Both genetic and environmental factors affect the occurrence of ADHD, but the exact cause has not yet been elucidated. However, some researchers have found that symptoms of impulsiveness and attention-deficiency tend to be present when the function of the frontal lobe of controlling thought and concentration decreases. Another possible reason could be a problem in metabolizing neurotransmitters such as catecholamine, norepinephrine, and dopamine [10]. Therefore, stimulants of the central nervous system (methylphenidate and pemoline), norepinephrine reuptake inhibitors (atomoxetine), or antidepressants are mainly used as treatment drugs [11]. Approximately 90% of Korean ADHD patients were prescribed methylphenidate, because drugs approved for use in Korea are limited and pemoline has been linked to hepatotoxicity [12]. However, side effects of methylphenidate include decreased appetite, insomnia, growth delay, tic disorder, nausea, stomachache, headache, and fatigue [13, 14]. In preschool children below 7 years of age in particular, 30% of them were more likely to suffer growth delay compared to school-age children, which meant that they experienced more severe side effects [15]. To avoid such harmful side effects, natural and holistic treatments using Korean medicine need to be considered as an alternative.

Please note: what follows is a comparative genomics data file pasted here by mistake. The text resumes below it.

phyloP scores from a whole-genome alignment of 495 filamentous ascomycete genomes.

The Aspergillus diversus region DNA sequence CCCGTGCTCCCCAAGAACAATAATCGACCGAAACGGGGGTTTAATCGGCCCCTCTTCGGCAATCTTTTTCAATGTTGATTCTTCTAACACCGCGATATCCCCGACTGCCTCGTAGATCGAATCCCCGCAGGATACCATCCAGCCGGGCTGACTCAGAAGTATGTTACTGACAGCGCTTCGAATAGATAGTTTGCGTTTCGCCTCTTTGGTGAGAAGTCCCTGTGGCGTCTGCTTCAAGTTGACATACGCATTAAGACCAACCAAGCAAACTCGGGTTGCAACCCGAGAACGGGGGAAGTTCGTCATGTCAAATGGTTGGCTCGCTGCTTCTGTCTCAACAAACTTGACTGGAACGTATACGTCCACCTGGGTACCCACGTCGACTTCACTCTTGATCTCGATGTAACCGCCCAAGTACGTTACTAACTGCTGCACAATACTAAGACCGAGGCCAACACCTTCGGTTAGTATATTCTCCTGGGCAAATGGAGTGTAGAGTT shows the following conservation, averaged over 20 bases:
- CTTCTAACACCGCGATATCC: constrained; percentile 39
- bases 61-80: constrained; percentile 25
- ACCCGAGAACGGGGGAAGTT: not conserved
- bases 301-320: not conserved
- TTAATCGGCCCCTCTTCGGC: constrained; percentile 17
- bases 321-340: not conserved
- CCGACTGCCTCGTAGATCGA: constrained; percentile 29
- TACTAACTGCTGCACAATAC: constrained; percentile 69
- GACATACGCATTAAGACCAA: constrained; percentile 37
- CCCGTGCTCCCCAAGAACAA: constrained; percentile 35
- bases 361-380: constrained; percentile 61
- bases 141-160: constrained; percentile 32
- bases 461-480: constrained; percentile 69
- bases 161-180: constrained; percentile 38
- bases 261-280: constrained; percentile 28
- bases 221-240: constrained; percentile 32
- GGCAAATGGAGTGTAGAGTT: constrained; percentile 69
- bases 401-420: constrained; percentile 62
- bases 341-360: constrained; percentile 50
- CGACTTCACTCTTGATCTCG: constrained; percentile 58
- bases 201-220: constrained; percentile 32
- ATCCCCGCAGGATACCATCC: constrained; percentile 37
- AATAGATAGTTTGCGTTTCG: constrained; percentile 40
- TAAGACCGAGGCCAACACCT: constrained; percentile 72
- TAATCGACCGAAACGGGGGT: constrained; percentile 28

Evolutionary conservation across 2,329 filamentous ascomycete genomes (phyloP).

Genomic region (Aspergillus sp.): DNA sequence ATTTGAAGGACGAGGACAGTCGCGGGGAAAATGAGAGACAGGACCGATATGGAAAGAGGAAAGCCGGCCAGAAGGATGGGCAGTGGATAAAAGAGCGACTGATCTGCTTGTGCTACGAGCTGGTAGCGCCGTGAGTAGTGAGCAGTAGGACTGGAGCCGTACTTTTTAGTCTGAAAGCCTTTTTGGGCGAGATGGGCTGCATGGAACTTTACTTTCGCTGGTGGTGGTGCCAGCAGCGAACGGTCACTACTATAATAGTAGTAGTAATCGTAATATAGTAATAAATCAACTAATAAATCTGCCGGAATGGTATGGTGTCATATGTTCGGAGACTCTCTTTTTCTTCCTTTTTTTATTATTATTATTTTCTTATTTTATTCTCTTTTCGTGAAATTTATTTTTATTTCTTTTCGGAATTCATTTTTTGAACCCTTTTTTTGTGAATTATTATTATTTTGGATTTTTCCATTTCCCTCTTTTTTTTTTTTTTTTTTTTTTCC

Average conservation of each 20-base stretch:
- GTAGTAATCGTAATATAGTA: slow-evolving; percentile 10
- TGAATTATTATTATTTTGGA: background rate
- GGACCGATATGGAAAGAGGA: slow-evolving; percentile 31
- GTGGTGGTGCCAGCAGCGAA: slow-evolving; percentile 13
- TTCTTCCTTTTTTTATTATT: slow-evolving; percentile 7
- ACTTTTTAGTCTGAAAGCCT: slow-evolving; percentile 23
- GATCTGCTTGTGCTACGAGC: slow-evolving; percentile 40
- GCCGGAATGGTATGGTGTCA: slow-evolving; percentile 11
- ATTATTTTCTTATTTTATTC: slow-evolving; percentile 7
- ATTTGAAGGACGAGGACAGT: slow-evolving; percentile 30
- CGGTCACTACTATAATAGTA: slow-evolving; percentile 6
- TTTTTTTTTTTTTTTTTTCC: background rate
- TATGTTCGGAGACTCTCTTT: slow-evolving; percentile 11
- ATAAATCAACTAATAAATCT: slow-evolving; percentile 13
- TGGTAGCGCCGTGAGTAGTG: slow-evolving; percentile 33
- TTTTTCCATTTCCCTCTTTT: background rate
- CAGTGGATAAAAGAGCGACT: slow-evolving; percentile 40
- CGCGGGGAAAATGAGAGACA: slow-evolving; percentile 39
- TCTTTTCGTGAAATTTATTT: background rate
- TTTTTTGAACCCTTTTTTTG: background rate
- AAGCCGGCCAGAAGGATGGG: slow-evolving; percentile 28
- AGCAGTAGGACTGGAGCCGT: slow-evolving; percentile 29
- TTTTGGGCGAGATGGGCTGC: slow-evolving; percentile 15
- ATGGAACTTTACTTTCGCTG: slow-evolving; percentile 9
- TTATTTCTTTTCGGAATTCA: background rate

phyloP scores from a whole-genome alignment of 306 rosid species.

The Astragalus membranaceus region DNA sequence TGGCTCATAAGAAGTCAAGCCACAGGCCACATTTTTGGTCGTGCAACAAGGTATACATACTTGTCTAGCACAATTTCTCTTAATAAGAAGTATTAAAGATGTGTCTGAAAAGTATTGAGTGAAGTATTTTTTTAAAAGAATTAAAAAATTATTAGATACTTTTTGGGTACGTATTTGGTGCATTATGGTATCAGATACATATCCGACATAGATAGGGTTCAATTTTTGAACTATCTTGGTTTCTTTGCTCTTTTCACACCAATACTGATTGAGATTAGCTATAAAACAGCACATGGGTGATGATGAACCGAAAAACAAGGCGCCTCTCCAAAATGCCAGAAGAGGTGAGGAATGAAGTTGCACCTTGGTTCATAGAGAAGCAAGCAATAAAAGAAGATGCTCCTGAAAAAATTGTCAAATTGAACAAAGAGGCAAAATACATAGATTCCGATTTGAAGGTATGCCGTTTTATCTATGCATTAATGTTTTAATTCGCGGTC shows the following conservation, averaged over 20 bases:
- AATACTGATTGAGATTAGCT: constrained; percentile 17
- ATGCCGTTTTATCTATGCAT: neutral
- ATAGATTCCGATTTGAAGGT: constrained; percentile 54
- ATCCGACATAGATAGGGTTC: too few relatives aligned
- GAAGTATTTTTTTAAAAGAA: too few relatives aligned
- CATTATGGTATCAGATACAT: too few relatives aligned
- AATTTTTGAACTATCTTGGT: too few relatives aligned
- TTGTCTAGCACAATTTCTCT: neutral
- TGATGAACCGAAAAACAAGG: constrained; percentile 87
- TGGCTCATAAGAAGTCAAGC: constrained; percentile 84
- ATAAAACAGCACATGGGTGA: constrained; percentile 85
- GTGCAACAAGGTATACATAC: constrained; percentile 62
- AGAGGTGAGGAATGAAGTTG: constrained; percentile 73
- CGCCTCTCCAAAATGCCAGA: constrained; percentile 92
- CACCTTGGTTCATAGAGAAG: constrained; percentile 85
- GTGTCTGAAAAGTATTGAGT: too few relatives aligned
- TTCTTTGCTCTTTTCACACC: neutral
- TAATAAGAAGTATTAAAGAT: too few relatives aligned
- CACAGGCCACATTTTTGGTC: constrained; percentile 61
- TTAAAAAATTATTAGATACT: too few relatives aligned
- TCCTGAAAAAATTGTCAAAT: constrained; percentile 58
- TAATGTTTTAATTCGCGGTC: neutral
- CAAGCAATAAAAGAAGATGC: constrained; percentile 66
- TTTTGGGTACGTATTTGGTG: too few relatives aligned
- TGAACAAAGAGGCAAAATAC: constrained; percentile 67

Thus far, traditional Korean medicine or traditional Chinese medicine research related to ADHD has been mainly composed of research based on original literature, systematic review based on search treatises, and experimental research testing the treatment effect of herbs on ADHD [1621]. However, research based on original literature was limited to only listing herbal medicines that frequently appeared in text. On the other hand, experimental research had difficulty in selecting the right herbal medicines to test. To overcome these limitations, this study preselected a list of herbal medicines that statistically significantly deemed potentially effective for ADHD by screening Donguibogam, which is a comprehensive compilation of important traditional Eastern medicines. This study played the role of a preliminary experiment to not only save time and money, but also increase the success rate of future experimental research.

Furthermore, this study considered hyperactivity ADHD type (ADHD-PHI) and attention-deficit ADHD type (ADHD-PI) as two separate disease symptoms. DSM is the most typical diagnostic method of ADHD, which classifies ADHD into three subtypes: predominantly inattentive (ADHD-PI), predominantly hyperactive-impulsive (ADHD-PH), and combined type (ADHD-C) [22]. In Western medicine, symptoms of ADHD are heavily linked to the frontal lobe of the brain or neurotransmitters, and the same drugs (such as central nervous system stimulants, norepinephrine reuptake inhibitors, or antidepressants) are used to treat both ADHD-PI and ADHD-PHI. However, traditional Korean medicine uses symptomatic treatment that pays close attention to each symptom. Therefore, this study found medicinal herbs specific for each subtype (ADHD-PHI and ADHD-PI) and also listed herbs that could be applied to both.

2. Materials and Methods